first_imgWith the Christian Democratic Union (CDU) still ahead in the opinion polls, he would be well placed to succeed Merkel as she steps down after 15 years in office.Merz, a 64-year-old lawyer, is preparing to stand in internal party elections expected in the coming months, the daily Bild and DPA news agency reported.If he succeeds in becoming party leader it will become difficult for his rival Merkel to remain in power until her mandate ends next year. Early elections would become a distinct possibility.Merz has never forgiven Merkel for driving him out as head of the party’s group of MPs in the Bundestag in 2002. Friedrich Merz, a longtime rival of Angela Merkel within the ruling CDU party, is hoping to replace her as German chancellor, local media reported Wednesday.Merz, who wants to shift the centre-right party further to the right, is throwing his hat into the ring after Merkel’s chosen successor, CDU leader Annegret Kramp-Karrenbauer, gave up her leadership ambitions on Monday in a deepening party crisis over ties between the centre and far right.The next CDU leader will also be the party’s candidate to become Chancellor at elections due by the end of 2021. He was narrowly beaten in the vote for party leader by Merkel’s preferred successor Kramp-Karrenbauer in December 2018, and has been waiting in the wings ever since.- Return to full-time politics -He announced this month he was quitting his job on the supervisory board of the German arm of investment firm BlackRock to dedicate himself to politics and to helping the CDU “renew itself”.In recent months Merz has attacked Merkel and her “failed” leadership.Favoured by the CDU’s most conservative members, Merz wants to shift the party to the right to woo back voters lost to the anti-Islam, anti-immigrant AfD.Kramp-Karrenbauer opted out of the race after barely a year in the post — a period marked by internal battles over whether to cooperate with the anti-immigrant Alternative for Germany (AfD).AKK, as Kramp-Karrenbauer is popularly known, said she had had “a difficult time” as party leader.While the CDU party has a policy of no cooperation with either the far left or far right at a national level, regional CDU lawmakers last week nevertheless voted with MPs from the AfD to oust a far-left state premier in Thuringia.The breach in the political firewall against the AfD prompted Merkel’s junior partners in the national government, the Social Democratic Party (SPD), to call urgent talks at the weekend about the partnership’s future.Topics :last_img read more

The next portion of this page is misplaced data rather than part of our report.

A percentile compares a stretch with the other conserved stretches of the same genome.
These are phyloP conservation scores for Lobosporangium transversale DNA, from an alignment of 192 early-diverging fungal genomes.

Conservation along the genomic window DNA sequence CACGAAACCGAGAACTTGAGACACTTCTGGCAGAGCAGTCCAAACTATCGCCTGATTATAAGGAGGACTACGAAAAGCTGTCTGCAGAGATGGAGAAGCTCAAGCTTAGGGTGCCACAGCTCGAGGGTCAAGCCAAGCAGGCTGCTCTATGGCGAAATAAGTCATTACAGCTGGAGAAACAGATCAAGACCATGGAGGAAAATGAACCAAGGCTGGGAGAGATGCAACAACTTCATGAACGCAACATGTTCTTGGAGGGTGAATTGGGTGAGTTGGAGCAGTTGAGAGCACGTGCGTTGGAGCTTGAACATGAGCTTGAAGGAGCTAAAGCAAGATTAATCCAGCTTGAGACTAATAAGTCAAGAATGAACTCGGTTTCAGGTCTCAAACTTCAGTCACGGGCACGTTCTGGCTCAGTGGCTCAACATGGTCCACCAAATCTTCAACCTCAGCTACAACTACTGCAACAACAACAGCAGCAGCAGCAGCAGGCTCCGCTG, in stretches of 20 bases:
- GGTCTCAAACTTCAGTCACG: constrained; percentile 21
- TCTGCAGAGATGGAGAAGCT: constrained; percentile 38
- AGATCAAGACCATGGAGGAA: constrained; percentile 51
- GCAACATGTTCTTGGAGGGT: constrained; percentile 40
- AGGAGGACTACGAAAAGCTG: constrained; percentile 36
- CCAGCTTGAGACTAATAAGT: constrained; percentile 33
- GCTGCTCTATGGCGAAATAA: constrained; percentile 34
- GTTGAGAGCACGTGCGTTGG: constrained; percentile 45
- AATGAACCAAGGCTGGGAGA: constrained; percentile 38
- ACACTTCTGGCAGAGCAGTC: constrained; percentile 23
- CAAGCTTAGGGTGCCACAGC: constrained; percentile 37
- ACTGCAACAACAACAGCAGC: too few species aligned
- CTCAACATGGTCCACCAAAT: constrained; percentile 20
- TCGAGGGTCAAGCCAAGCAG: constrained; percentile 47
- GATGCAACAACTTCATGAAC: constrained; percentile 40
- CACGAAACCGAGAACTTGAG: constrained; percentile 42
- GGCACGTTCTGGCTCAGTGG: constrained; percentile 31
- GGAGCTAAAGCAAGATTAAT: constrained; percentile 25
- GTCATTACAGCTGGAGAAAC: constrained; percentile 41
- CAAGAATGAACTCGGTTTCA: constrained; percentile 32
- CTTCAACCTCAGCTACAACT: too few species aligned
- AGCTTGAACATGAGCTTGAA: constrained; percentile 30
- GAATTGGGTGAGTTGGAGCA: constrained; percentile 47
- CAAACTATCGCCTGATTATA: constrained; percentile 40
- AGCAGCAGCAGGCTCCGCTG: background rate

DEATH OF KATIE McMENAMIN AGED 107

first_imgThe death has been announced of one of Donegal’s oldest citizens – 107-year-old Katie McMenamin, (née O’Connor) of the Brae, Rathmullan.One of the county’s most enduring characters, Katie had a wonderful memory, remembering many of the historic events of a century gone by.Requiem Mass will be celebrated at noon tomorrow, Wesnesday, in St Joseph’s Church, with burial afterwards in the adjoining ceremony. Katie is survived by her son, Eugene; daughters Mary (Bowden) and Nora (Morris), grandchildren, and a wide circle of relatives and friends.In a glowing tribute, John McAteer, Editor of the Tirconaill Tribune, said: “What a great lady…what a truly wonderful life. We shall not see her likes again.“What a real privilege it was to have passed her way so many times over the last few years…May her humble soul rest in the peace she has so richly earned on this earth.”© 2011 donegaldaily.com, all Rights Reserved The copying, republication or redistribution of donegaldaily.com Content, including by framing or similar means, is expressly prohibited by law.Follow us on www.twitter.com/donegaldailyFollow us on www.facebook.com/donegaldailySell anything on www.donegaldailyclassifieds.comDEATH OF KATIE McMENAMIN AGED 107 was last modified: December 6th, 2011 by BrendaShare this:Click to share on Facebook (Opens in new window)Click to share on Twitter (Opens in new window)Click to share on LinkedIn (Opens in new window)Click to share on Reddit (Opens in new window)Click to share on Pocket (Opens in new window)Click to share on Telegram (Opens in new window)Click to share on WhatsApp (Opens in new window)Click to share on Skype (Opens in new window)Click to print (Opens in new window) Tags:DEATH OF KATIE McMENAMIN AGED 107last_img read more